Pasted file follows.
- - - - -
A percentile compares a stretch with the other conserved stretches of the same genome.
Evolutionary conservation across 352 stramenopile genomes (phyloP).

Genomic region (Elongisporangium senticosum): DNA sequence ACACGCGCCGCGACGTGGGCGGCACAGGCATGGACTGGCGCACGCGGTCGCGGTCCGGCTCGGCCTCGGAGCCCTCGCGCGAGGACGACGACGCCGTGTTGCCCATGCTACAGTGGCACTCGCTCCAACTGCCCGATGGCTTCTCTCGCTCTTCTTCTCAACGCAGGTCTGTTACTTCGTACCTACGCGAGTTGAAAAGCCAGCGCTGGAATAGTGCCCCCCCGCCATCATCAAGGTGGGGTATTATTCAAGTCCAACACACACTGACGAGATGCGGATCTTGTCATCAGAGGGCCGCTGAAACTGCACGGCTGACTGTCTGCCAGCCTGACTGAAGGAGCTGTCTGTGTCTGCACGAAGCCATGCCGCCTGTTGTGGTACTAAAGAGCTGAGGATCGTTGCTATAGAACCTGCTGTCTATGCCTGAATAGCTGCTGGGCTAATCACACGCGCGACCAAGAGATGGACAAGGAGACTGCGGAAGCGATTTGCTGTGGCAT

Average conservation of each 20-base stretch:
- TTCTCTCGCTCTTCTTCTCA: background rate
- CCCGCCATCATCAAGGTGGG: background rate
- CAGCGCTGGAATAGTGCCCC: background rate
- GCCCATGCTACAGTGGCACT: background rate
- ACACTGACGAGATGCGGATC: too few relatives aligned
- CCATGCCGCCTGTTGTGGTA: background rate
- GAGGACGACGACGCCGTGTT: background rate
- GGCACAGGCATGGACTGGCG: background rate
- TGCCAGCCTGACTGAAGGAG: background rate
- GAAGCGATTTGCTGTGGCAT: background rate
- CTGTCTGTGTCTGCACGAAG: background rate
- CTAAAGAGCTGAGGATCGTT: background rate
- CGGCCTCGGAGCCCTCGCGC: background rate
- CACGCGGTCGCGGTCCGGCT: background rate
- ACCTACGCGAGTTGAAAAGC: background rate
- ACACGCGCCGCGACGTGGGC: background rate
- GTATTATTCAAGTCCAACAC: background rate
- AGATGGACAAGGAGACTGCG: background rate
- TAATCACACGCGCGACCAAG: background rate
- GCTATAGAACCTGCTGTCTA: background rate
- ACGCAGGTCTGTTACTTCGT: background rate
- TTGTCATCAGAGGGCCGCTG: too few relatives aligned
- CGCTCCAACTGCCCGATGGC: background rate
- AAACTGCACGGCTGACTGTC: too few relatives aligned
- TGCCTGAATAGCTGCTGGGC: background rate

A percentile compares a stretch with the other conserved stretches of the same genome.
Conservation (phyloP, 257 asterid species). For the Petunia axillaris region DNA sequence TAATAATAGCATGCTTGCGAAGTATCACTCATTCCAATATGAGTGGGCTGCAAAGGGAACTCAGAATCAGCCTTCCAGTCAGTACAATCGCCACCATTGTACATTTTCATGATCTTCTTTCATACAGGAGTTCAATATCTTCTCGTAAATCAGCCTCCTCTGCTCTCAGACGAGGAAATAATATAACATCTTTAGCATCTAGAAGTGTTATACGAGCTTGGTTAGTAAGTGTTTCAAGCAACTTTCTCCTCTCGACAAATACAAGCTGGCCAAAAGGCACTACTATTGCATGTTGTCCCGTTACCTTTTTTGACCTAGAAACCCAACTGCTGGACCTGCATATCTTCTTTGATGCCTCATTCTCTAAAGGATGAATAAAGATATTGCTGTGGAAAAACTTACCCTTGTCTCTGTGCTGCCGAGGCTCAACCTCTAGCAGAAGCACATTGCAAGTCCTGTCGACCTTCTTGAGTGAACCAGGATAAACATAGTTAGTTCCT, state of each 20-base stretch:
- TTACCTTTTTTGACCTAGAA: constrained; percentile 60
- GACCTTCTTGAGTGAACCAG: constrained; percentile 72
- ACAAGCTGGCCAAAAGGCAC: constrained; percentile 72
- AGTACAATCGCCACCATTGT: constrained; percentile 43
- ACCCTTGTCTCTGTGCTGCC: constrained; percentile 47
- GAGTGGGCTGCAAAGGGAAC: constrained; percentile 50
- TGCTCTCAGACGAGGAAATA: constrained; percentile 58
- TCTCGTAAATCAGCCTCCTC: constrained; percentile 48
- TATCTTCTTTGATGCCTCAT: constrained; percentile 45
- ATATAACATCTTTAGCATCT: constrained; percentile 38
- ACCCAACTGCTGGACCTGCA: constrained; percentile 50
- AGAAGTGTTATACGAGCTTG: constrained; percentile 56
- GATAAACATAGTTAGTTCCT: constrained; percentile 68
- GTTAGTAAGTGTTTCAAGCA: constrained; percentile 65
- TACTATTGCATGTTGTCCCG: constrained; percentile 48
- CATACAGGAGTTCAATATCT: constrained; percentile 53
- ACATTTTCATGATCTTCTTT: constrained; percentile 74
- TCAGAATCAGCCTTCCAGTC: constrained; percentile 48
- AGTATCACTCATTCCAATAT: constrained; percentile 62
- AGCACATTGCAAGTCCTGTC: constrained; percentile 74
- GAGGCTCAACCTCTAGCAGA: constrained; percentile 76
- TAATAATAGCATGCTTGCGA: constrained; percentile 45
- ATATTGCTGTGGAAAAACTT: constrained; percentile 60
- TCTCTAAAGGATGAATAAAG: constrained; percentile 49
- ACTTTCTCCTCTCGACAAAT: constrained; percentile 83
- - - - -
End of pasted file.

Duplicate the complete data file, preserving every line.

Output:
A percentile compares a stretch with the other conserved stretches of the same genome.
Evolutionary conservation across 352 stramenopile genomes (phyloP).

Genomic region (Elongisporangium senticosum): DNA sequence ACACGCGCCGCGACGTGGGCGGCACAGGCATGGACTGGCGCACGCGGTCGCGGTCCGGCTCGGCCTCGGAGCCCTCGCGCGAGGACGACGACGCCGTGTTGCCCATGCTACAGTGGCACTCGCTCCAACTGCCCGATGGCTTCTCTCGCTCTTCTTCTCAACGCAGGTCTGTTACTTCGTACCTACGCGAGTTGAAAAGCCAGCGCTGGAATAGTGCCCCCCCGCCATCATCAAGGTGGGGTATTATTCAAGTCCAACACACACTGACGAGATGCGGATCTTGTCATCAGAGGGCCGCTGAAACTGCACGGCTGACTGTCTGCCAGCCTGACTGAAGGAGCTGTCTGTGTCTGCACGAAGCCATGCCGCCTGTTGTGGTACTAAAGAGCTGAGGATCGTTGCTATAGAACCTGCTGTCTATGCCTGAATAGCTGCTGGGCTAATCACACGCGCGACCAAGAGATGGACAAGGAGACTGCGGAAGCGATTTGCTGTGGCAT

Average conservation of each 20-base stretch:
- TTCTCTCGCTCTTCTTCTCA: background rate
- CCCGCCATCATCAAGGTGGG: background rate
- CAGCGCTGGAATAGTGCCCC: background rate
- GCCCATGCTACAGTGGCACT: background rate
- ACACTGACGAGATGCGGATC: too few relatives aligned
- CCATGCCGCCTGTTGTGGTA: background rate
- GAGGACGACGACGCCGTGTT: background rate
- GGCACAGGCATGGACTGGCG: background rate
- TGCCAGCCTGACTGAAGGAG: background rate
- GAAGCGATTTGCTGTGGCAT: background rate
- CTGTCTGTGTCTGCACGAAG: background rate
- CTAAAGAGCTGAGGATCGTT: background rate
- CGGCCTCGGAGCCCTCGCGC: background rate
- CACGCGGTCGCGGTCCGGCT: background rate
- ACCTACGCGAGTTGAAAAGC: background rate
- ACACGCGCCGCGACGTGGGC: background rate
- GTATTATTCAAGTCCAACAC: background rate
- AGATGGACAAGGAGACTGCG: background rate
- TAATCACACGCGCGACCAAG: background rate
- GCTATAGAACCTGCTGTCTA: background rate
- ACGCAGGTCTGTTACTTCGT: background rate
- TTGTCATCAGAGGGCCGCTG: too few relatives aligned
- CGCTCCAACTGCCCGATGGC: background rate
- AAACTGCACGGCTGACTGTC: too few relatives aligned
- TGCCTGAATAGCTGCTGGGC: background rate

A percentile compares a stretch with the other conserved stretches of the same genome.
Conservation (phyloP, 257 asterid species). For the Petunia axillaris region DNA sequence TAATAATAGCATGCTTGCGAAGTATCACTCATTCCAATATGAGTGGGCTGCAAAGGGAACTCAGAATCAGCCTTCCAGTCAGTACAATCGCCACCATTGTACATTTTCATGATCTTCTTTCATACAGGAGTTCAATATCTTCTCGTAAATCAGCCTCCTCTGCTCTCAGACGAGGAAATAATATAACATCTTTAGCATCTAGAAGTGTTATACGAGCTTGGTTAGTAAGTGTTTCAAGCAACTTTCTCCTCTCGACAAATACAAGCTGGCCAAAAGGCACTACTATTGCATGTTGTCCCGTTACCTTTTTTGACCTAGAAACCCAACTGCTGGACCTGCATATCTTCTTTGATGCCTCATTCTCTAAAGGATGAATAAAGATATTGCTGTGGAAAAACTTACCCTTGTCTCTGTGCTGCCGAGGCTCAACCTCTAGCAGAAGCACATTGCAAGTCCTGTCGACCTTCTTGAGTGAACCAGGATAAACATAGTTAGTTCCT, state of each 20-base stretch:
- TTACCTTTTTTGACCTAGAA: constrained; percentile 60
- GACCTTCTTGAGTGAACCAG: constrained; percentile 72
- ACAAGCTGGCCAAAAGGCAC: constrained; percentile 72
- AGTACAATCGCCACCATTGT: constrained; percentile 43
- ACCCTTGTCTCTGTGCTGCC: constrained; percentile 47
- GAGTGGGCTGCAAAGGGAAC: constrained; percentile 50
- TGCTCTCAGACGAGGAAATA: constrained; percentile 58
- TCTCGTAAATCAGCCTCCTC: constrained; percentile 48
- TATCTTCTTTGATGCCTCAT: constrained; percentile 45
- ATATAACATCTTTAGCATCT: constrained; percentile 38
- ACCCAACTGCTGGACCTGCA: constrained; percentile 50
- AGAAGTGTTATACGAGCTTG: constrained; percentile 56
- GATAAACATAGTTAGTTCCT: constrained; percentile 68
- GTTAGTAAGTGTTTCAAGCA: constrained; percentile 65
- TACTATTGCATGTTGTCCCG: constrained; percentile 48
- CATACAGGAGTTCAATATCT: constrained; percentile 53
- ACATTTTCATGATCTTCTTT: constrained; percentile 74
- TCAGAATCAGCCTTCCAGTC: constrained; percentile 48
- AGTATCACTCATTCCAATAT: constrained; percentile 62
- AGCACATTGCAAGTCCTGTC: constrained; percentile 74
- GAGGCTCAACCTCTAGCAGA: constrained; percentile 76
- TAATAATAGCATGCTTGCGA: constrained; percentile 45
- ATATTGCTGTGGAAAAACTT: constrained; percentile 60
- TCTCTAAAGGATGAATAAAG: constrained; percentile 49
- ACTTTCTCCTCTCGACAAAT: constrained; percentile 83